Russell legislation would redistribute school aid to help poorer districts

Feb 3, 2013

Democratic Assemblywoman Addie Russell, of Theresa, thinks the current state school aid formula is broken, benefiting wealthier districts at the expense of poorer ones. She says legislation she's introduced would make the formula more equitable.

Russell says especially in a time of financial constraint, equity in the way aid is distributed is crucial. She says wealthier districts haven't really shared in the pain of the last few years, while cutbacks have threatened poorer districts' ability to provide a sound, basic education for their students. 

"Those funds, if redirected to the neediest school districts, can really make all the difference between keeping a full-day kindergarten, or keeping, you know, the library open," she said. "I mean, these are very fundamental programs that we're trying to save in our poorest school districts."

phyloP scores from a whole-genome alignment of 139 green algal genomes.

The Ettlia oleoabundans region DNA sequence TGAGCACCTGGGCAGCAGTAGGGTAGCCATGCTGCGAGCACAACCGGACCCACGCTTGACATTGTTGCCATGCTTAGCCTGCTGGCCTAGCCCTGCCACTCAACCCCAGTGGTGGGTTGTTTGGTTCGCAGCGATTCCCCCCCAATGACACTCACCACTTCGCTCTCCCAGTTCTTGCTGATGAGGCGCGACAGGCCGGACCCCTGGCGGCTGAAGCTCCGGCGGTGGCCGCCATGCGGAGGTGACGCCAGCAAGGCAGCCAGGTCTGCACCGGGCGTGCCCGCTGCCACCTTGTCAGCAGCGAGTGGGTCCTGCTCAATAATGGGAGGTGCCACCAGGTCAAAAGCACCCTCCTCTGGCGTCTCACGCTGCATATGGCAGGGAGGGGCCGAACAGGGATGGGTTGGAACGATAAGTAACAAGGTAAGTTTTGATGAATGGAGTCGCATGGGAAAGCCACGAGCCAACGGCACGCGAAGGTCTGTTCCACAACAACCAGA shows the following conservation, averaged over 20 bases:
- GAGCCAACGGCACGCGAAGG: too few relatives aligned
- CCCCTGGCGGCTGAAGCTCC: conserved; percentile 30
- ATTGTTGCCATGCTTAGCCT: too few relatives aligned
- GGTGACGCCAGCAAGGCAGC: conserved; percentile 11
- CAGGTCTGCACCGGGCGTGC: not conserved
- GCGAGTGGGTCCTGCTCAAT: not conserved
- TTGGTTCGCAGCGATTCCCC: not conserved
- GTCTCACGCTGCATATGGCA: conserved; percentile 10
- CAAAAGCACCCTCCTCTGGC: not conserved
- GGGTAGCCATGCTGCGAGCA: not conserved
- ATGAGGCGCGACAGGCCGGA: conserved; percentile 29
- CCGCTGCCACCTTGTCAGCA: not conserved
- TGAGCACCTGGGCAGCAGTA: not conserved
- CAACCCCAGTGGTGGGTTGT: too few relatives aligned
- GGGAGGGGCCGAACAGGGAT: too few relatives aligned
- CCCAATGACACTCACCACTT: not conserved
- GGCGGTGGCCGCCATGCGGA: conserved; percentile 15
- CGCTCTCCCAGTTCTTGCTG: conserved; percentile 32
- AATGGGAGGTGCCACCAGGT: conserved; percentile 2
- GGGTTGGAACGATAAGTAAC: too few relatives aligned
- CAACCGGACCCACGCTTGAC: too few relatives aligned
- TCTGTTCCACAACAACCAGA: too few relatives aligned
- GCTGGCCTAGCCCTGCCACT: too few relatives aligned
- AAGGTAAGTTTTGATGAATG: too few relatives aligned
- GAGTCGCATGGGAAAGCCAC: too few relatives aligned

Russell says right now, the aid formula systematically drives funding to wealthier districts. And there's a requirement that all schools receive aid, even if they can support themselves through their property tax base. 

Russell's legislation would allow more accurate representation of a district's financial situation for the sake of the aid formula. It would erase the requirement that all schools receive aid. And it would make other changes, like placing more emphasis on how many children in a district qualify for free and reduced-price lunches.

"By making that a larger component of how schools are funded, we'll ensure that precious school aid dollars are going to districts with the neediest children," she said.

Russell says the measure can be budget-neutral.

"This does not have to be a costly measure. This is essentially how we allocate the same amount of money that we have. Yes, I believe that we should be adding more money into it, but it does not require us to add any more money."

Russell says now is the right time, politically, to make this change. She says she has the ear of leaders in the Senate coalition.

"And I think that even upstate Republican senators are starting to see that there needs to be a change, because of the devastating effects that this, the manipulation of the formula, is having on our upstate schools," she said.

Russell says providing a sound education in poorer, upstate communities is crucial to the region's economic future.